There is a great deal surely to be found in books of rhetoric?

But what is the meaning of κακὸν, which has played so great a part in your previous discourse?
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‘Truth’ was the title of the book of Protagoras; cp. Theaet. 161 E.

If we are to confront the issue of what it means to teach a course on Latin American cultural history, progressive pedagogical practice requires us to consider the unequal relations of power between Latin America and its colonizers as well as neocolonizers. While all the courses on this topic I surveyed cover the colonial period in some detail, few pay attention to foreign control and domination after Spanish and Portuguese rule. We have to be realistic about the context of this course—in a United States classroom, for a population that is primarily Anglo, and for students who are probably studying the material because it will increase their job marketability. Consequently, the value of bringing multiculturalism to the curriculum is diminished if we present the material in a way that perpetuates the kind of cultural imperialism that Said describes in . As Said explains, “ideas, cultures, and histories cannot seriously be understood or studied without their force, or more precisely their configurations of power, also being studied” (5). Guillory further argues that cultural interactions are an essential component when teaching students about other cultures: “No program of multiculturalism will succeed in producing more than a kind of favorable media-image of minority cultures if it is not supported at every point by an understanding of the historical relations between cultures. At the same time one must insist that it is no longer intellectually feasible to equate historical knowledge with 'Western history'” (53).

So far are they from despising, or rather so highly do they value the practice of writing.
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The theory and practice of history - Ghent University …

What do these two situations have in common? Both of them involve a Bible, an audience or reader, and a teacher appointed for the purpose of explaining the Bible. It is taken for granted that the Bible is not self-explanatory, and that the common reader or hearer stands in need of a teacher. The prologue to Luke’s Gospel states that it was written “that you may have certainty concerning the things () you have been taught.” The word translated “you have been taught” here (, ) pertains to a course of instruction in religious matters, , . The Gospel is thus presented not as a substitute for catechesis, but for the further education and confirmation of one who has already been . This is true of all the books of the New Testament, which were written, collected, and used for the edification of Christians. One scholar has briefly described the ecclesiastical setting of our New Testament in these terms:

Levant, R.F., Pollack, W.S. (Eds.) Pollack (Eds.) (1995). A new psychology of men (pp. 91-128). New York: Basic Books.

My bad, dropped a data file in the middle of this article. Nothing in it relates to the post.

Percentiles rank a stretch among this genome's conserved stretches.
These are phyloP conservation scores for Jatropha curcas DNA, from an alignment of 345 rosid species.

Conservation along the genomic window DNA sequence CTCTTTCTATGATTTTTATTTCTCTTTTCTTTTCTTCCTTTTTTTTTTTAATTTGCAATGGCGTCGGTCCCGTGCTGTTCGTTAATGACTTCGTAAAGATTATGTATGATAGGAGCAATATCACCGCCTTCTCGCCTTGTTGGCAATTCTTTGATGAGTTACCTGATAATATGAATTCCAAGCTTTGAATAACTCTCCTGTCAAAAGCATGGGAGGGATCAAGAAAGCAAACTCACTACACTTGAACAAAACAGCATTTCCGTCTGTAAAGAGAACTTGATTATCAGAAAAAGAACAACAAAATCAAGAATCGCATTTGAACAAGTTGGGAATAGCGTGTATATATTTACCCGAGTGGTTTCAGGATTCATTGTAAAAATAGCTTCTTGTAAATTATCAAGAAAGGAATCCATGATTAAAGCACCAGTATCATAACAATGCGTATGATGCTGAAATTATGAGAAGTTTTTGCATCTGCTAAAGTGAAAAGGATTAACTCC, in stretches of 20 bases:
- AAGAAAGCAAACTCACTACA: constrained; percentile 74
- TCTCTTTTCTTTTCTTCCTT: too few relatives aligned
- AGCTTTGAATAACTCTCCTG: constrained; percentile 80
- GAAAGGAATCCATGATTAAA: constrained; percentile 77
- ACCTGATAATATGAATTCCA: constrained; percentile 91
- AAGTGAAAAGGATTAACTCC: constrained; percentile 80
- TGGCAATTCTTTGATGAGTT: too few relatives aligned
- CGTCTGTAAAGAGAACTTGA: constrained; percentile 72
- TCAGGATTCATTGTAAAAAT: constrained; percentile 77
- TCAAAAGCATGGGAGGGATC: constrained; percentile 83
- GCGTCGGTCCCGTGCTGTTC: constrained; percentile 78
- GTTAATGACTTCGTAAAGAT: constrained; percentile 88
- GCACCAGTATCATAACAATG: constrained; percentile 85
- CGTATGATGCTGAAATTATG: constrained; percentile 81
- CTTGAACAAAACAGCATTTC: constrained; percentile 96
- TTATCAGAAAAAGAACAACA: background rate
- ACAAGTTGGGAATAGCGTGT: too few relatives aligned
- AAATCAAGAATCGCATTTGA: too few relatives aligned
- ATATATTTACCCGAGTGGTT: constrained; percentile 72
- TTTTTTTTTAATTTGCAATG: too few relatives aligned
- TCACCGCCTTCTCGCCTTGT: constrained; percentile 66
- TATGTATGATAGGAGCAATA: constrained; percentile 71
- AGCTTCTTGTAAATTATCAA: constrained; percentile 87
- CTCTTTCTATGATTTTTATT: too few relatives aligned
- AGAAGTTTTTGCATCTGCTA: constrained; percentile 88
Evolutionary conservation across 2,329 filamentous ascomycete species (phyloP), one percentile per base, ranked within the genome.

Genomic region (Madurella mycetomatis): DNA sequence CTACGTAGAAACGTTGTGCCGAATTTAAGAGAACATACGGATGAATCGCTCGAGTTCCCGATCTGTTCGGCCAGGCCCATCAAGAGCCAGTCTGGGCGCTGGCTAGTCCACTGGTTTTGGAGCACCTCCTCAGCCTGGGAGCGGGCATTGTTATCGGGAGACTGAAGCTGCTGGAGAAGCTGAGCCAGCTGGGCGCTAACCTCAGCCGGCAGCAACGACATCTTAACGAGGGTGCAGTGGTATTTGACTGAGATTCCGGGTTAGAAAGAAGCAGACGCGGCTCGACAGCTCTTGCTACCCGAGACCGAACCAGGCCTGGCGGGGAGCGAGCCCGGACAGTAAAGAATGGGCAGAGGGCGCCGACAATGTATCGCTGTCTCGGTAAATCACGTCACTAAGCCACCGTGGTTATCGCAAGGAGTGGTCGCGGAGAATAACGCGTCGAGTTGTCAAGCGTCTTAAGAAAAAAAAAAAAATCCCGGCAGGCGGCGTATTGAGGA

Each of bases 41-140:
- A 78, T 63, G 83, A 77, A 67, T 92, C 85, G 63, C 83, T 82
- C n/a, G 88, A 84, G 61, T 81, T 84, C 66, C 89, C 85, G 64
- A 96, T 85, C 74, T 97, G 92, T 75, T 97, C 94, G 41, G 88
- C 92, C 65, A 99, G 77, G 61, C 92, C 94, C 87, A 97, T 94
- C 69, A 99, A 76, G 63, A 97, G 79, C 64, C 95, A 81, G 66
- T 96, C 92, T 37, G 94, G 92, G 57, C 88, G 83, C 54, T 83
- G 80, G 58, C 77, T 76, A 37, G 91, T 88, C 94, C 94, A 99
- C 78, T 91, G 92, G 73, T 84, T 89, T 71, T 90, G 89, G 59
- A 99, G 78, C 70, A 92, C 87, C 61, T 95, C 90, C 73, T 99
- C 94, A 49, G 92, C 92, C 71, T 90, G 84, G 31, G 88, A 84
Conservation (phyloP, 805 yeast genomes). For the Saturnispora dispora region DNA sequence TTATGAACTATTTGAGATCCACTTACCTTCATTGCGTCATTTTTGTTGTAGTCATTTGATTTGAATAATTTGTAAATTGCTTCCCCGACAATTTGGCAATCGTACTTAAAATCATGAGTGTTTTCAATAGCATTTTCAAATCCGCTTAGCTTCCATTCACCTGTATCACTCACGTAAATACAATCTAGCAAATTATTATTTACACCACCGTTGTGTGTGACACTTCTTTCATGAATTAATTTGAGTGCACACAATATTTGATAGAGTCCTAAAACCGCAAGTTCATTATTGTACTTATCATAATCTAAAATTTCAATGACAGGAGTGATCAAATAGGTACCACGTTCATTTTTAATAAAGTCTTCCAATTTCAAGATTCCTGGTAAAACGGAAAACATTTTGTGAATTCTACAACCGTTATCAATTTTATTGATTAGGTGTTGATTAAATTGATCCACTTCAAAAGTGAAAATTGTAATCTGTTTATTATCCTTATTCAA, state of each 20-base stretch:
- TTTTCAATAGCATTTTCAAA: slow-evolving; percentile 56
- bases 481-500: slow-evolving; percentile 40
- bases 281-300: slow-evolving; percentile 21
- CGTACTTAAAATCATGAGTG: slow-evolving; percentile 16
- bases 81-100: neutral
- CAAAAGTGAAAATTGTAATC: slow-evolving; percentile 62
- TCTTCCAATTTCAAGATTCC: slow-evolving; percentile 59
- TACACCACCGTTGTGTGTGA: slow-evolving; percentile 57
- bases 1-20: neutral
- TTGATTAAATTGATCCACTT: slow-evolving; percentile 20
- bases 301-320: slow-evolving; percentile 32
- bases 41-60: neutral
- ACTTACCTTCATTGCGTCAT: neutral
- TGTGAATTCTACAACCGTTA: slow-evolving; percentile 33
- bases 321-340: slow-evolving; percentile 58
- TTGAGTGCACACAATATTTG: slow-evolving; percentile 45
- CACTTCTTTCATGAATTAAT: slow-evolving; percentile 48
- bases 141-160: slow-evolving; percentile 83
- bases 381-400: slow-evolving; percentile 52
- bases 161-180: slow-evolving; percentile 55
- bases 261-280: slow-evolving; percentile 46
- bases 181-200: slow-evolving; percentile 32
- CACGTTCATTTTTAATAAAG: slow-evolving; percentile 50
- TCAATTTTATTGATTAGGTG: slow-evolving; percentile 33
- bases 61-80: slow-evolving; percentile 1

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What could be plainer? I could add other examples. But I think this is enough to establish the point. And I think it throws some light on the question of why the translators of the found the Bible’s way of talking about inspiration so “extremely difficult” that it could not be translated literally.

Iijima Hall, C.C. (1997). Cultural malpractice: The growing obsolescence of psychology with the changing U.S. population.  642-651.
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Leopold von Ranke, The Theory and Practice of ..

Related to racial identity theory is the notion of ascribed and subscribed identity. Ascribed identity is defined as cultural assumptions made by others that are put on to an individual. For instance, an example of ascribed identity is when someone may see another person with dark skin and assume that the individual they are seeing is African American. The assumption may also lead to specific beliefs and behaviors which attempt to reinforce the perceiver’s beliefs and assumptions and the perceiver may even behave in ways to try to “force” the other individual to fit into that category. In this situation, for example, seeing someone as dark-skinned and assuming the person is African American, may lead to prejudicial behavior that the individual has against other African Americans. Another example may be seeing an Asian-American individual who is ethnically Japanese-American, but because the focus is on the racial features, the perceiver may call the Japanese-American individual a Vietnamese slur (e.g., gook) because the perceiver has a preconceived prejudice against Vietnamese individuals.

the third consists of the prefaces of Ranke’s five ..

Why is the “daughter of Zion” (Jerusalem) suddenly transformed into a beast with horns and hoofs in this passage? Because in ancient times, the sheaves of the harvest were often threshed by driving oxen over them on the threshingfloor. Thus the nations who know not God shall be threshed, as the wheat is beaten from the chaff by the hoof of the farmer’s ox. Now, this metaphor should be interpreted, and a Christian preacher would do well to explain it in a spiritual sense, after the example of Edward Pusey: